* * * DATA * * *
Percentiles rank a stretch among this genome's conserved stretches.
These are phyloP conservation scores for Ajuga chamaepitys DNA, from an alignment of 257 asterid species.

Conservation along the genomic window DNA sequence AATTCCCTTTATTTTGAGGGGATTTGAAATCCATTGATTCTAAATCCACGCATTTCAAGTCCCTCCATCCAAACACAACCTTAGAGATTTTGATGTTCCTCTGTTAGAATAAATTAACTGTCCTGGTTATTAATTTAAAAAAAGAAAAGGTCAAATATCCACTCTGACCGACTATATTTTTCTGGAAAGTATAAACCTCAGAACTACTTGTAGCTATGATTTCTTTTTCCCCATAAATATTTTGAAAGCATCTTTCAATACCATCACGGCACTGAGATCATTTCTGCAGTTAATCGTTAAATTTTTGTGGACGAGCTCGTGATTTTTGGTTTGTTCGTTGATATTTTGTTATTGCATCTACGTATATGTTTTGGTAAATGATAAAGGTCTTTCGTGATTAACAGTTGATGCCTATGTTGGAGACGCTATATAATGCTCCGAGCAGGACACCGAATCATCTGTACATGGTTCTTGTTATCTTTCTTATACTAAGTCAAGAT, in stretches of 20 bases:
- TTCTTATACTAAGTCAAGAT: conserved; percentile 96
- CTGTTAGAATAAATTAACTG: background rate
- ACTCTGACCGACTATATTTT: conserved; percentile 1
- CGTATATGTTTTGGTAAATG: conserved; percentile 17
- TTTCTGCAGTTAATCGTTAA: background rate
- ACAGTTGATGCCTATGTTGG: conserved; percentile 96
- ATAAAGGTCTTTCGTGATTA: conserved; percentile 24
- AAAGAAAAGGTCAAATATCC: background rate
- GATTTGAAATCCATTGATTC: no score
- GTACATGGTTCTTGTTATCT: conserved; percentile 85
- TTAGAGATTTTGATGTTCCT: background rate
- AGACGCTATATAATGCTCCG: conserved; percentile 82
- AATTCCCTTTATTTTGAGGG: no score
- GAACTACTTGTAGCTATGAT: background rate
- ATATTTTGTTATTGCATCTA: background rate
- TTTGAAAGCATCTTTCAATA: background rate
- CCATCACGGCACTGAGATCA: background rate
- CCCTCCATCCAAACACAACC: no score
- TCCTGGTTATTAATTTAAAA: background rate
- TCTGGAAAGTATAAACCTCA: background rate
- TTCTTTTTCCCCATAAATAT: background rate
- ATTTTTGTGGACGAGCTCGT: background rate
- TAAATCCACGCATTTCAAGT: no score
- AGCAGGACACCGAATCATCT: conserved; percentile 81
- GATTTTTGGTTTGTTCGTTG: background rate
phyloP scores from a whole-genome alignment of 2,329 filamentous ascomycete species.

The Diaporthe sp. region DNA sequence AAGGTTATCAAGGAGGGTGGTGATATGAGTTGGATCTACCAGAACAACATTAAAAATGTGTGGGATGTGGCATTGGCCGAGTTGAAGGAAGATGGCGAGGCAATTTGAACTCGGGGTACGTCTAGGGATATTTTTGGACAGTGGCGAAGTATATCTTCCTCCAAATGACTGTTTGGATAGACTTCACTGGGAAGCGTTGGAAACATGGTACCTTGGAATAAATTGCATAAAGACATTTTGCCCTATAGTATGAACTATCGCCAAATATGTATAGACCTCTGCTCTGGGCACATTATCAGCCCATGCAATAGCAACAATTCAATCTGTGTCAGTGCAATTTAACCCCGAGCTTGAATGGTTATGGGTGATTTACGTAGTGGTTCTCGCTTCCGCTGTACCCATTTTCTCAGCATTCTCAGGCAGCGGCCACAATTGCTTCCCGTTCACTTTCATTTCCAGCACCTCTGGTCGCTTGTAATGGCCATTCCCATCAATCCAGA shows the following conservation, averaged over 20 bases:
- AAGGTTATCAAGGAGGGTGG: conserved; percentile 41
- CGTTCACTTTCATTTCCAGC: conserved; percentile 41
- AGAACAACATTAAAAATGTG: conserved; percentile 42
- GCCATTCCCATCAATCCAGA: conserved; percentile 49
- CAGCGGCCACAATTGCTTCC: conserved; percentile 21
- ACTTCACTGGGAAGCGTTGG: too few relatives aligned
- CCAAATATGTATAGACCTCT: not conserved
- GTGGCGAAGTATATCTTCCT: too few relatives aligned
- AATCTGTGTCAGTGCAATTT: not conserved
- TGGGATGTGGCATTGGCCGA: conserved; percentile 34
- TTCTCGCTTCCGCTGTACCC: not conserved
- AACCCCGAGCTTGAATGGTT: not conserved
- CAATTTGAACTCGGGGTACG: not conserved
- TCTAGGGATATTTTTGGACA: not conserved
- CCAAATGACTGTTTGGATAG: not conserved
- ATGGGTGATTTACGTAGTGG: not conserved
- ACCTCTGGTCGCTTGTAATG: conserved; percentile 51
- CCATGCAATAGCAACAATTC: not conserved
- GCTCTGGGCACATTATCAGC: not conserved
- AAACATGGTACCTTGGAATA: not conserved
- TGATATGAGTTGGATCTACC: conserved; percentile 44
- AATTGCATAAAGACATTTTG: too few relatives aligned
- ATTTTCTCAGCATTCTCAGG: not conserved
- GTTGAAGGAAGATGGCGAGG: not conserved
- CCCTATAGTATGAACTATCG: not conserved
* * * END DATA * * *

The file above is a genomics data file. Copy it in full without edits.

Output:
Percentiles rank a stretch among this genome's conserved stretches.
These are phyloP conservation scores for Ajuga chamaepitys DNA, from an alignment of 257 asterid species.

Conservation along the genomic window DNA sequence AATTCCCTTTATTTTGAGGGGATTTGAAATCCATTGATTCTAAATCCACGCATTTCAAGTCCCTCCATCCAAACACAACCTTAGAGATTTTGATGTTCCTCTGTTAGAATAAATTAACTGTCCTGGTTATTAATTTAAAAAAAGAAAAGGTCAAATATCCACTCTGACCGACTATATTTTTCTGGAAAGTATAAACCTCAGAACTACTTGTAGCTATGATTTCTTTTTCCCCATAAATATTTTGAAAGCATCTTTCAATACCATCACGGCACTGAGATCATTTCTGCAGTTAATCGTTAAATTTTTGTGGACGAGCTCGTGATTTTTGGTTTGTTCGTTGATATTTTGTTATTGCATCTACGTATATGTTTTGGTAAATGATAAAGGTCTTTCGTGATTAACAGTTGATGCCTATGTTGGAGACGCTATATAATGCTCCGAGCAGGACACCGAATCATCTGTACATGGTTCTTGTTATCTTTCTTATACTAAGTCAAGAT, in stretches of 20 bases:
- TTCTTATACTAAGTCAAGAT: conserved; percentile 96
- CTGTTAGAATAAATTAACTG: background rate
- ACTCTGACCGACTATATTTT: conserved; percentile 1
- CGTATATGTTTTGGTAAATG: conserved; percentile 17
- TTTCTGCAGTTAATCGTTAA: background rate
- ACAGTTGATGCCTATGTTGG: conserved; percentile 96
- ATAAAGGTCTTTCGTGATTA: conserved; percentile 24
- AAAGAAAAGGTCAAATATCC: background rate
- GATTTGAAATCCATTGATTC: no score
- GTACATGGTTCTTGTTATCT: conserved; percentile 85
- TTAGAGATTTTGATGTTCCT: background rate
- AGACGCTATATAATGCTCCG: conserved; percentile 82
- AATTCCCTTTATTTTGAGGG: no score
- GAACTACTTGTAGCTATGAT: background rate
- ATATTTTGTTATTGCATCTA: background rate
- TTTGAAAGCATCTTTCAATA: background rate
- CCATCACGGCACTGAGATCA: background rate
- CCCTCCATCCAAACACAACC: no score
- TCCTGGTTATTAATTTAAAA: background rate
- TCTGGAAAGTATAAACCTCA: background rate
- TTCTTTTTCCCCATAAATAT: background rate
- ATTTTTGTGGACGAGCTCGT: background rate
- TAAATCCACGCATTTCAAGT: no score
- AGCAGGACACCGAATCATCT: conserved; percentile 81
- GATTTTTGGTTTGTTCGTTG: background rate
phyloP scores from a whole-genome alignment of 2,329 filamentous ascomycete species.

The Diaporthe sp. region DNA sequence AAGGTTATCAAGGAGGGTGGTGATATGAGTTGGATCTACCAGAACAACATTAAAAATGTGTGGGATGTGGCATTGGCCGAGTTGAAGGAAGATGGCGAGGCAATTTGAACTCGGGGTACGTCTAGGGATATTTTTGGACAGTGGCGAAGTATATCTTCCTCCAAATGACTGTTTGGATAGACTTCACTGGGAAGCGTTGGAAACATGGTACCTTGGAATAAATTGCATAAAGACATTTTGCCCTATAGTATGAACTATCGCCAAATATGTATAGACCTCTGCTCTGGGCACATTATCAGCCCATGCAATAGCAACAATTCAATCTGTGTCAGTGCAATTTAACCCCGAGCTTGAATGGTTATGGGTGATTTACGTAGTGGTTCTCGCTTCCGCTGTACCCATTTTCTCAGCATTCTCAGGCAGCGGCCACAATTGCTTCCCGTTCACTTTCATTTCCAGCACCTCTGGTCGCTTGTAATGGCCATTCCCATCAATCCAGA shows the following conservation, averaged over 20 bases:
- AAGGTTATCAAGGAGGGTGG: conserved; percentile 41
- CGTTCACTTTCATTTCCAGC: conserved; percentile 41
- AGAACAACATTAAAAATGTG: conserved; percentile 42
- GCCATTCCCATCAATCCAGA: conserved; percentile 49
- CAGCGGCCACAATTGCTTCC: conserved; percentile 21
- ACTTCACTGGGAAGCGTTGG: too few relatives aligned
- CCAAATATGTATAGACCTCT: not conserved
- GTGGCGAAGTATATCTTCCT: too few relatives aligned
- AATCTGTGTCAGTGCAATTT: not conserved
- TGGGATGTGGCATTGGCCGA: conserved; percentile 34
- TTCTCGCTTCCGCTGTACCC: not conserved
- AACCCCGAGCTTGAATGGTT: not conserved
- CAATTTGAACTCGGGGTACG: not conserved
- TCTAGGGATATTTTTGGACA: not conserved
- CCAAATGACTGTTTGGATAG: not conserved
- ATGGGTGATTTACGTAGTGG: not conserved
- ACCTCTGGTCGCTTGTAATG: conserved; percentile 51
- CCATGCAATAGCAACAATTC: not conserved
- GCTCTGGGCACATTATCAGC: not conserved
- AAACATGGTACCTTGGAATA: not conserved
- TGATATGAGTTGGATCTACC: conserved; percentile 44
- AATTGCATAAAGACATTTTG: too few relatives aligned
- ATTTTCTCAGCATTCTCAGG: not conserved
- GTTGAAGGAAGATGGCGAGG: not conserved
- CCCTATAGTATGAACTATCG: not conserved